Football Association Governance

Part of Occupied Palestinian Territories: Israeli Settlements – in the House of Commons at 4:06 pm on 9th February 2017.

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Photo of Andrew Bingham Andrew Bingham Conservative, High Peak 4:06 pm, 9th February 2017

In four minutes! Let me be clear at the outset that I want the FA to succeed. I want to be able to hold them up as an example of good—indeed, exemplary—governance across this country and beyond. I am not saying that everything that the FA does is wrong; it does many good things, which I will touch on in the time available.

The wording of the motion is strong and robust, and although it challenges the FA in the strongest terms, in many ways it echoes the frustration felt by football fans in the High Peak and beyond who have written to me and to colleagues. I was going to talk at great length about my history as a football supporter, but we do not have time—I am too old.

As a member of the Culture, Media and Sport Committee, I too received the letter from the three previous FA chairmen, an ex-chief executive and a previous executive director. Collectively they delivered a withering view of the intransigence of the FA and its inability to change its governance. Those men have worked within the FA: they seem to have become disillusioned and frustrated by that intransigence and have just walked away. In their words, the FA’s decision-making structure has become

“arcane and convoluted leading to a lack of clarity about the role and purpose of these structures.”

They also claim that there are examples of “short-termism” and “vested interests”, with veiled and unveiled references to the FA’s relationship with the Premier League.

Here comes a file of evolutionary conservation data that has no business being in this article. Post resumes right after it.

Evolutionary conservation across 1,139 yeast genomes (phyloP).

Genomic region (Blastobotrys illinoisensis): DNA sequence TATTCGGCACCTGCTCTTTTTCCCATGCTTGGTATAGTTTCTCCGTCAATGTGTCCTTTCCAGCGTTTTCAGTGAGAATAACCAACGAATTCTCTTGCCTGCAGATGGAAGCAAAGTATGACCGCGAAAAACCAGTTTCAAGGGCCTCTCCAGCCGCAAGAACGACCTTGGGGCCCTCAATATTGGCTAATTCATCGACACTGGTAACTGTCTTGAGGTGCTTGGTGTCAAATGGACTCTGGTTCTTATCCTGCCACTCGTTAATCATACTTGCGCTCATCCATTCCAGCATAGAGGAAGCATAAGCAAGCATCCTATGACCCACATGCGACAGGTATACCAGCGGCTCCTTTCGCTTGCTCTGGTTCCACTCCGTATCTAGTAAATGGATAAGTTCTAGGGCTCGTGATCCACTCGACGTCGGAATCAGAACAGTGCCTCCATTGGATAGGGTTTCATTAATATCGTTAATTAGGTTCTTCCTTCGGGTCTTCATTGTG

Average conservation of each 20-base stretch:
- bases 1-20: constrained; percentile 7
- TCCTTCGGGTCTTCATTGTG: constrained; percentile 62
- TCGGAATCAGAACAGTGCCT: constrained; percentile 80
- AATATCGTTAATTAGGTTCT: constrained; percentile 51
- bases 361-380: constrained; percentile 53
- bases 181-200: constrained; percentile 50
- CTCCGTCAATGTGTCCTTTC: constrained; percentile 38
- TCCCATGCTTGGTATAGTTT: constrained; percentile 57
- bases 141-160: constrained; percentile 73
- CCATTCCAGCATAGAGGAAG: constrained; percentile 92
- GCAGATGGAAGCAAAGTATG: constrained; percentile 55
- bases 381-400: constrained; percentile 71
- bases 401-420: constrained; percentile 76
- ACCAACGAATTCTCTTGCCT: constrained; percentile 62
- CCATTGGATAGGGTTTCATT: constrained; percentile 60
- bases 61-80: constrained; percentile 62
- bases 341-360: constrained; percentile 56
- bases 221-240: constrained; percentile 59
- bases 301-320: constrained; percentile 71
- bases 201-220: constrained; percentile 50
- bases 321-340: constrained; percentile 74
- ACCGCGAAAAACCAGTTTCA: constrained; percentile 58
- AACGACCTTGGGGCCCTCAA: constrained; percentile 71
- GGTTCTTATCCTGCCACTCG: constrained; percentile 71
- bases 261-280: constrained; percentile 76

The letter reeks of all these senior figures’ frustration at their inability to get the FA to reform. As they say, the Culture, Media and Sport Committee concluded in 2011 and 2013—before my time as a member of that Committee, but when the current sports Minister was one—that the FA did need reform, yet it has not been done. It is right that we have tabled the motion for debate, and I pay tribute to my hon. Friend Damian Collins, the Chairman of the Committee, for leading it, and to the Select Committee for having proposed it to the Backbench Business Committee.

I do not deny that the FA does good work, such as the good community work it does through the Football Foundation. We have benefited from significant funds across the High Peak, not least for the new changing rooms for Tintwistle Athletic at a cost of £300,000 to £400,000. I acknowledge that. The FA also acknowledges that there is need for governance reform, as the present chairman, Greg Clarke, said in his statement published on Tuesday evening.

I respect and have a lot of faith in Mr Clarke. He is combative in his defence of the FA, and I do not blame him. He says that the FA has a set of proposals to present to the Minister for her approval and I am interested to hear what she is looking for from those. However, as a fervent football supporter, I hope that Mr Clarke can resolve the matter without our having to get too heavily involved. I urge him to do so and to do so quickly.

Football is the people’s game. In recent years, as we have heard, it has had a huge influx of cash, with players earning eye-watering amounts of money, but it is still a game with 22 men—or indeed, women—kicking a football about, trying to get it into the opposition’s net. The FA is the organisation that oversees that, and it has all this growth in the football family to deal with.

On the 20th of this month, it will be the 25th anniversary of the founding of the Premier League—the juggernaut that has precipitated much of this growth. The FA has to deal with that, but the relationship has been called into question. The game is seemingly in rude health, so why is it being called into question today? There is support for the lower league. Glossop North End, in my constituency, has been in two FA Vase finals, in 2009 and 2015. In 2015, they could not sell the tickets direct and get a commission, as they did in 2009; it was done by the FA. Glossop North End got less money. It lowered the prices, but the gates were less, because of the FA. Sam Allardyce managed England for 67 days and one game, and allegedly walked away with £1 million.

Such things are destroying people’s faith in football. The FA is the governing body. It needs to address this matter, and quickly, starting with governance.